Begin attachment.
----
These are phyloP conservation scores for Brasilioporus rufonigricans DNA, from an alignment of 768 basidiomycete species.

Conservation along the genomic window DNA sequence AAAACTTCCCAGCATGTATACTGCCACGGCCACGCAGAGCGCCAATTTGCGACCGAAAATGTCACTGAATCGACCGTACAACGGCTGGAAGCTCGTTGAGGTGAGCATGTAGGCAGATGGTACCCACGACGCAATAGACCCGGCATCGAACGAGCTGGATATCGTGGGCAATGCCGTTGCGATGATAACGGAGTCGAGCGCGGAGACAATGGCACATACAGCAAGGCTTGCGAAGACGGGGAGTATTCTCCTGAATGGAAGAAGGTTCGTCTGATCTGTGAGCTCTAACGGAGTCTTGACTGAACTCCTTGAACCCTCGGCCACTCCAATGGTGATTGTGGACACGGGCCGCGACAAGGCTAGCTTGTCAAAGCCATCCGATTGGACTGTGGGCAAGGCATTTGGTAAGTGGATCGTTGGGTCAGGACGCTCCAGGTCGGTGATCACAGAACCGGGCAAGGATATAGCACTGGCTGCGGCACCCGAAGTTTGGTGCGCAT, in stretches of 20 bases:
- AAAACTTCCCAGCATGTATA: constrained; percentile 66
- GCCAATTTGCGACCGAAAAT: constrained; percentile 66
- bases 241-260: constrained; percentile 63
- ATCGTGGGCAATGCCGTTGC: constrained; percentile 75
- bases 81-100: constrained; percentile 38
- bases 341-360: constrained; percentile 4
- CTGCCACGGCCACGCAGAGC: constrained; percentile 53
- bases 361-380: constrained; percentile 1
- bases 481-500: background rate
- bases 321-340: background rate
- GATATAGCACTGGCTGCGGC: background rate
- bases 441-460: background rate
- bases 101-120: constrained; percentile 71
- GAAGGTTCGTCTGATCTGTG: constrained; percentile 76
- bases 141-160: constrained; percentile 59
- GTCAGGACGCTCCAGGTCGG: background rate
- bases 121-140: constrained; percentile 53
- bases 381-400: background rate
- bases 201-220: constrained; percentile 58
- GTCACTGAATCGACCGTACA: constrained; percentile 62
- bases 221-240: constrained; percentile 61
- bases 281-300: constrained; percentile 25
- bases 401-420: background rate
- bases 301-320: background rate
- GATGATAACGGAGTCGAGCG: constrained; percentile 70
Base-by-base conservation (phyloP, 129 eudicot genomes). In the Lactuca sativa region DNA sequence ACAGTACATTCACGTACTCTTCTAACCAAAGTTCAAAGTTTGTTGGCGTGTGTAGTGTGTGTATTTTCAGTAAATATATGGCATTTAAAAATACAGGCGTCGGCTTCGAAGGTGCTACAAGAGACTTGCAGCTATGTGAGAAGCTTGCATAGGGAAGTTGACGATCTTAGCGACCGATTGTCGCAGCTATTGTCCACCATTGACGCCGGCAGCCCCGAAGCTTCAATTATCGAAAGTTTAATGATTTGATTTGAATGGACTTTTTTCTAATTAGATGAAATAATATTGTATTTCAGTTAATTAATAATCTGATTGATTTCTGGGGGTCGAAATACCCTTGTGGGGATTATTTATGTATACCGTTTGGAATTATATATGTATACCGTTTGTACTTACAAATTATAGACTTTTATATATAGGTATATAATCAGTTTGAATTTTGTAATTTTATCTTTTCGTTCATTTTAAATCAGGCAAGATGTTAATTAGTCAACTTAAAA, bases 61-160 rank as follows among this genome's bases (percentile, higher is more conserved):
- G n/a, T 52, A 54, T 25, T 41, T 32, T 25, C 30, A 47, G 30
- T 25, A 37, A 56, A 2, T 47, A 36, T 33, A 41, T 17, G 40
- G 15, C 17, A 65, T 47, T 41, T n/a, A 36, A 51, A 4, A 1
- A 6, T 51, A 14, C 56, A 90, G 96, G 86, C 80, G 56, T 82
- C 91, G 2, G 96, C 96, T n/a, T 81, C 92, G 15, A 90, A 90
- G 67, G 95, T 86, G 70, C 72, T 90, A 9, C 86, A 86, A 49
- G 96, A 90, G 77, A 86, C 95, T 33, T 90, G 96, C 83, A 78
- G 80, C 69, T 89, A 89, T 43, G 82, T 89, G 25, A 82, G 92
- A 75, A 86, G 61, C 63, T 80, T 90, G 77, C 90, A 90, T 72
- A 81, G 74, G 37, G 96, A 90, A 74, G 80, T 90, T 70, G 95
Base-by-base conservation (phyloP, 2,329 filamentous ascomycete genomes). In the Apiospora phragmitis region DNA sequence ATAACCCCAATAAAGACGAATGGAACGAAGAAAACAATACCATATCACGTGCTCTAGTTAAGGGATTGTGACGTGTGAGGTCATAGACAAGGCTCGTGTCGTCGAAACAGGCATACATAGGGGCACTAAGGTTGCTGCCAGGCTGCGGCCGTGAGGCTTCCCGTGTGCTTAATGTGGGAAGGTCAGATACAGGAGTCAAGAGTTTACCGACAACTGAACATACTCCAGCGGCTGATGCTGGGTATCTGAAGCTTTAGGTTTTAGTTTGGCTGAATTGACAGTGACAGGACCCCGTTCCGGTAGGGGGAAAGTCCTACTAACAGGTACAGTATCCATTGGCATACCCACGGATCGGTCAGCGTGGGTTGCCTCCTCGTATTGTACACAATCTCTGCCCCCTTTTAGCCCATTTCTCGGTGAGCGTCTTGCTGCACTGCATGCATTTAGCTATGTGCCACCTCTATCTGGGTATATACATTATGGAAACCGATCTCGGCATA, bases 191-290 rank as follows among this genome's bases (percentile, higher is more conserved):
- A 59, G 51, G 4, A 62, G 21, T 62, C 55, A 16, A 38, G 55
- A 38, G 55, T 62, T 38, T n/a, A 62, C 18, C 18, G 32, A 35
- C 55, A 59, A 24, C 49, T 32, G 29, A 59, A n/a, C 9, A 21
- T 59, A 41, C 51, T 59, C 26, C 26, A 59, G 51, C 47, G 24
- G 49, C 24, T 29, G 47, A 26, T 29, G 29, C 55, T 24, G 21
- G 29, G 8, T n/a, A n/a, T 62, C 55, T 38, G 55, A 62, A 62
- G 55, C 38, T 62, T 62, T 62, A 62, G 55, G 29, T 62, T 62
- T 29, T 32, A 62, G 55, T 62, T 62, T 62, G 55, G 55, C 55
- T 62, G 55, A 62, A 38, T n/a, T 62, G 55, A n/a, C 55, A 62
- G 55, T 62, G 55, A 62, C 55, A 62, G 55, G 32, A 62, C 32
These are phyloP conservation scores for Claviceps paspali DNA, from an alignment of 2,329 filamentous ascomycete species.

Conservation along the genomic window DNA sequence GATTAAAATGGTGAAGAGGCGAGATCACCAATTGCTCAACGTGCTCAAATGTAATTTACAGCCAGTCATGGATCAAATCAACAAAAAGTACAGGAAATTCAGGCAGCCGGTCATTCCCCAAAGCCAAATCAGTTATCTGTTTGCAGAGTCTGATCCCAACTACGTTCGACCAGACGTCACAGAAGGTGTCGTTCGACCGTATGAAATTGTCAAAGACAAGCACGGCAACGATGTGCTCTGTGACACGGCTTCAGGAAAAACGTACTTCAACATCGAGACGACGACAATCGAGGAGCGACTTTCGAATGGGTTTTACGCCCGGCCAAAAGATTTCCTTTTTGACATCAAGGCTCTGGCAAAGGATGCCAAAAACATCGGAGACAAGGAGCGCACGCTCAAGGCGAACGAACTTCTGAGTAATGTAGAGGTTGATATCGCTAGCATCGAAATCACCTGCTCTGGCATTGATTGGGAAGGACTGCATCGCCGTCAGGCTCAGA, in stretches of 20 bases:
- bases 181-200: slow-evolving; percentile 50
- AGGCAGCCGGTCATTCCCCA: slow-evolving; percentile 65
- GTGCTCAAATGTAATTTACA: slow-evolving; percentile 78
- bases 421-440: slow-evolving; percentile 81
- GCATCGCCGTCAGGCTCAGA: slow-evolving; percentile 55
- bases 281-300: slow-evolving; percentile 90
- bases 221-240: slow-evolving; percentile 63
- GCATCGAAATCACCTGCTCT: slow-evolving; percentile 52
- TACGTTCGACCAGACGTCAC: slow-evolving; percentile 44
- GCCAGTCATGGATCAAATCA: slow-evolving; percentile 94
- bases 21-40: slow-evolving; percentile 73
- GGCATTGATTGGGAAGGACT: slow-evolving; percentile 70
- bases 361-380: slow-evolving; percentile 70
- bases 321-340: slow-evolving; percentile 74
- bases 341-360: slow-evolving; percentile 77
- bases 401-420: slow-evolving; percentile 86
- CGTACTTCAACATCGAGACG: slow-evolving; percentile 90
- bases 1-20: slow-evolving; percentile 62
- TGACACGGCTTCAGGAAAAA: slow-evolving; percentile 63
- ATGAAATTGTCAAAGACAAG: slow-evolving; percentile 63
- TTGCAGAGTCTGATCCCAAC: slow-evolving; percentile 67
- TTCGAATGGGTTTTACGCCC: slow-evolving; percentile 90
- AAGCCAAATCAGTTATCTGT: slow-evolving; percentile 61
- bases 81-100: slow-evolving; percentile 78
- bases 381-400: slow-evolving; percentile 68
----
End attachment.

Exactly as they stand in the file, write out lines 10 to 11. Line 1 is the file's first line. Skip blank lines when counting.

- bases 361-380: constrained; percentile 1
- bases 481-500: background rate